Trailer sailors explore North Channel waters in small vessels

If you are a sailboater in another part of Lake Huron or one of the other of our Great Lakes, or if you are considering the purchase of a sailboat, the organization is known as “Trailer Sailors” can help you to become acquainted with Manitoulin Island’s famous North Channel. (Trailer Sailors are boat owners whose crafts are small enough—30 feet or less—to tow on a trailer to their first harbour of their cruise, a useful option for those who don’t have the time for a lengthy sail from, say, Toronto to Manitoulin Island.

The North Channel Marine Tourism Council proudly brands the waters of the North Channel as “the best freshwater boating in the world” and the members of the Trailer/Sailors Association heartily agree.

“We are definitely ambassadors for the North Channel,” said John Clement who, along with his wife Irene, paused in the de-rigging of their 26-foot sailboat Taranui to discuss the Trailer/Sailor organization, sailing the North Channel waters and the community of fellow travellers who spend two weeks every year exploring the thousands of coves and Islands for which the region is justly famed.

John is a former president of the organization, having joined in 1990 (the organization itself was founded just five years earlier in 1985) and his wife was one of the co-organizers (along with Diana Nelson) of last year’s trailer/sailor cruise. The organization began with a half-dozen to a dozen like-minded souls who joined forces to explore North Channel waters.

“We joined in 1990 and we have been coming most years ever since,” said Mr. Clement. “I ran five of the cruises, then Mike Nelson took it on and Diana Nelson took it on after him.”

The Clements began sailing in small dinghies when they were younger, but with the advent of their children, they realized they needed something more substantial.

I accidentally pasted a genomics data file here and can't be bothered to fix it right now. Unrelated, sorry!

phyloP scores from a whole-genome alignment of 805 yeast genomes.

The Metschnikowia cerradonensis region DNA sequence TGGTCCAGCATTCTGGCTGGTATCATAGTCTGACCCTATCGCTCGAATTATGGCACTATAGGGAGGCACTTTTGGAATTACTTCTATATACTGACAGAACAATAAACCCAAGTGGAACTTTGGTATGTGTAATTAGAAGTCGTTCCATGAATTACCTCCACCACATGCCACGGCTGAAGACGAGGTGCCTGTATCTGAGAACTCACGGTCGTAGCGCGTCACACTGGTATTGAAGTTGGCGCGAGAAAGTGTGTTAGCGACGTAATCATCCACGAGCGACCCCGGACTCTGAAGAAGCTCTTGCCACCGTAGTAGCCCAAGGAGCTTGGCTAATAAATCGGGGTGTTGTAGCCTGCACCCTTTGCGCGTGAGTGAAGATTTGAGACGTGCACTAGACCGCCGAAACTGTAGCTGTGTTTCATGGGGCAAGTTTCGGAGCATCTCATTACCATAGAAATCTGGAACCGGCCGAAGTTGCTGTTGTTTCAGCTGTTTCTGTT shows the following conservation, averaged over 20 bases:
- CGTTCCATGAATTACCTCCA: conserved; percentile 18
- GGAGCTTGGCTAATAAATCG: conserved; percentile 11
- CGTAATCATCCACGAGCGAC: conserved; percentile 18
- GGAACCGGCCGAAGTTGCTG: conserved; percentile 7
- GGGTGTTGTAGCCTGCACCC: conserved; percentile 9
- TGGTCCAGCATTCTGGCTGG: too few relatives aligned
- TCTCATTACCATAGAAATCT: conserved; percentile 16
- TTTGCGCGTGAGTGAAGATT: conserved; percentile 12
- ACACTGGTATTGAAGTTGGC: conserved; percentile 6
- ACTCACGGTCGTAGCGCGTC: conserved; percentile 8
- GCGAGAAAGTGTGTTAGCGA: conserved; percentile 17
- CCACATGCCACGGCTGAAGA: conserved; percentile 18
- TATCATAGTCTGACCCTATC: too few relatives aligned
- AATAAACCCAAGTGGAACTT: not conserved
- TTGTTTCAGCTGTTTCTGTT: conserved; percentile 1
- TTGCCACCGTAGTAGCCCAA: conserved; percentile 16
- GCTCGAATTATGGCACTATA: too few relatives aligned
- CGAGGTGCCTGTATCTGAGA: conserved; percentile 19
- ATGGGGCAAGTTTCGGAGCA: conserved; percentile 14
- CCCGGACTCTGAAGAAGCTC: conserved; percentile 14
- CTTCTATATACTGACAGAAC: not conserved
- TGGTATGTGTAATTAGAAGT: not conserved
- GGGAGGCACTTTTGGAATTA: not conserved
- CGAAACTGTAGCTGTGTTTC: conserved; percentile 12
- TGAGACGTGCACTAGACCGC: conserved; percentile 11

“With small children, you need to be able to anchor so they can go ashore, go swimming and it is good to have a boat big enough to be able to have some space below,” said Ms. Clement. “The kids need to go ashore sometimes.”

“So that is what trailer sailors did, anchor, go ashore to go blueberry picking and explore in little dingies,” agreed Mr. Clement.

Since trailer/sailors tend to smaller boats, usually from 16 to 25-foot vessels that fit easily on trailers, they tend to have more limited space for supplies and amenities. “We plan every three days to be in a marina where we can pump out the head (toilet tanks), pick up ice, get an ice cream,” said Mr. Clement. “Oh we like the ice cream,” laughed Ms. Clement, “in fact we will probably go and get one after we are finishing de-rigging this afternoon.”

It takes about three hours to set up or take down the rigging and mast on a small sailboat, and get her off or back on her trailer.

The amenities onboard a trailer sailor’s vessel can vary widely, largely dependant on the character of the boat and its owners. The Clement’s Taranui is at the large end of the trailered sailboats in the association, and their vessel even sports a wood burning stove. “That’s pretty unusual,” said Ms. Clement. “This was a boat-builder’s boat. Not all boats have refrigeration, some people choose to do without, but we like cheese and milk.”

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The key element that attracts trailer sailors to the lifestyle, however, is the deep sense of community they enjoy, whether newcomers or long-time veterans. “Whether it is their first time or 20 years, there is a friendship link,” said Mr. Clement. “The mood has always been the same—an extended family.”